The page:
A product owner is crucial for the success of the product – it must be a real commercial success – and by this I mean it needs to deliver a great customer experience, a great user experience (they’re not always the same!) and make money. Ideally, lots of money. That money might be made immediately and quickly, or it might come at some point in the future, but ultimately, the product needs to be able to sustain itself and be profitable for the business (and any investors.)
One of the hardest things we have to do is balance delivery of an exceptional user experience, with shipping a product and making money. Ship too soon, and anyone who downloads the app may not use it, or worse, will think it’s awful and tell the world. Ship too late, and you’ve missed the chance for valuable feedback, and your competitors may gain the first-mover advantage. It’s tricky, but that’s part of what makes the role so exciting and adrenaline filled!
In my view, the biggest tool you have for success is your data. And I don’t mean looking at the odd Google Analytics report and thinking you’re doing ok, but really interrogating the data you have, understanding what it’s telling you and acting on that insight appropriately.
Here are 5 ways data can help you as a product owner:
Data empowers you to lead
Your job is to lead the team to deliver a successful product. It’s also to communicate your vision for the product (the what), how you’re going to get there (the how) and crucially, what it means for the business and the customers (the why). Data helps you define and design this. It means you can make the right call when there’s a choice. You must be able to effectively model “if I do x, then how likely is Y outcome” and “of these three options which one will make me most money” and you can’t do that without sufficient data to interrogate. Get hungry. Talk to customers, Plug in any one of the amazing and often free tools out there to help you understand what’s happening. Listen to your sales team – they’re out in the market. Read trade or consumer press. Attend events. Mix qualitative and quantitative data together to help you make choices. If you don’t have a product yet, you can do pretty much all of the above, with the exception of product data. And you must if you and the team are going to succeed.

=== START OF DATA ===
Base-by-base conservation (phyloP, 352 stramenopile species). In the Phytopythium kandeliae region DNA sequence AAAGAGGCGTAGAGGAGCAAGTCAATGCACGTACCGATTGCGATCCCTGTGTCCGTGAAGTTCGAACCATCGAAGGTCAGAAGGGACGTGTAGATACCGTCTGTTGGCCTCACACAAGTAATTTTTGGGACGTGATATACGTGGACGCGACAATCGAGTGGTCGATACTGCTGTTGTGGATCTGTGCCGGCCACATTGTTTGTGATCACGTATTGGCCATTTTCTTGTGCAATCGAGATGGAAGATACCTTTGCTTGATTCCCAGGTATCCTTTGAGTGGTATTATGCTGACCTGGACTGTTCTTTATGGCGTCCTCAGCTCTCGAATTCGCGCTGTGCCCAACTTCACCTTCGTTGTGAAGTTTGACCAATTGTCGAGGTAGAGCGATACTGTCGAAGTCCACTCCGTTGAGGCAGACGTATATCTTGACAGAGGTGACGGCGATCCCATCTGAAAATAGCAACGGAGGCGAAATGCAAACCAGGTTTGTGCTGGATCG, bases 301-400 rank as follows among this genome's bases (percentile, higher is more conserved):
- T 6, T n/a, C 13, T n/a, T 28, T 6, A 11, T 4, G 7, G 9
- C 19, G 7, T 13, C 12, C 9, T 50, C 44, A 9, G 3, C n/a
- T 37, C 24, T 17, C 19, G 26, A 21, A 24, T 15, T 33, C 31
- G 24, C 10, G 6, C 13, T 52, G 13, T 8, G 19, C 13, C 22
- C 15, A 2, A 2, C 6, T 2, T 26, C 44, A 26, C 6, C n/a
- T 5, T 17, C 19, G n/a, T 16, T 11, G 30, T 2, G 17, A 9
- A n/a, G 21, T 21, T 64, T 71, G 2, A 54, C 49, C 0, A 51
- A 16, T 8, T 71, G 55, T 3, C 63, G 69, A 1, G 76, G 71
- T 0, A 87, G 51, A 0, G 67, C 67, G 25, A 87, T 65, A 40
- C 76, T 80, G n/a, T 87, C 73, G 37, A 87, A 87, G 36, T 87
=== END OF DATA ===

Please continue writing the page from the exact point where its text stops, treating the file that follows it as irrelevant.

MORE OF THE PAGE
Data backs up your arguments with evidence
It’s really tricky sometimes. You trust your gut, you’ve relied on it for years, and you get a feel for the right direction to take. But when it comes to choosing between route A or route B I have always found that being able to point to the data will help. Remember though, this doesn’t mean just looking at evidence that backs up your point. I’ve found the best way to do this is to adopt the “I’m right till I’m not” and “I want to prove myself wrong”. Test, measure, learn, repeat is important here. Find holes in your arguments, play devil’s advocate with yourself, and use “what if” analysis when you can.
Data validates and proves your business case
So your plan is to get your company – or investors – to spend lots of cash on development. To do that, you’re going to have to prove that they’ll get that money back somehow, someday. Your argument has to be believable. We’ve all seen (and laughed at) the “before” hockey stick graphs that bear no resemblance to the cliff shaped chart that follows at the “after”. Don’t risk losing your credibility by being unable to back up your arguments. And yes, this means the numbers too. Know them inside out. Imagine it’s your cash you’re spending, your life savings. Or your house is being remortgaged to fund it. Get it right, use the data.
Data motivates the team
There is nothing worse for a good development team than feeling like their work has no impact, or being told nothing at all. It is your job to communicate the impact – hopefully positive – that their work has had, and data helps you do this. It could be as simple as sharing customer feedback you’ve had on social media. Charts showing progress on usage or engagement or other key metrics can really help motivate the team. I think it’s always worth ensuring the developers understand the commercial goals and constraints too. They will naturally want to do things perfectly, but often if they understand why you need it this sprint not next year they’ll find a way to achieve the same result more quickly. To do this they have to understand what that end result is. Allow them to be creative, and show them their work makes a difference.
Data helps communicate your vision and roadmap
Without a real vision for the product you’ll drift and so will your team. And that’s really not good enough. You need to be really good at communicating the same vision and roadmap in different language depending on who you’re talking to internally. For the senior management team or investors, this means “This release means the product will make X in recurring monthly revenue by Y and along the journey we’ll also improve our NPS by Z points”. For sales people this means “The next release will mean your customers can work twice as fast on X task, and save Y hours per week”. For customer support people it means “This release will fix those top 10 bugs you hate, and the pages load twice as fast”. For all of these statements you need data. What do the financials look like and what is this based on? How do you know what you’re doing is what customers want? How do you know they’ll like your alternative user journey? How do you know what the top ten bugs are? How do you know how fast the page loads, and that this actually matters to more than a few noisy customers?
In summary, data is the best and most precious tool in your kit. Use it, maximise its potential. Interrogate it, learn it, and love it. Be a Data Monster!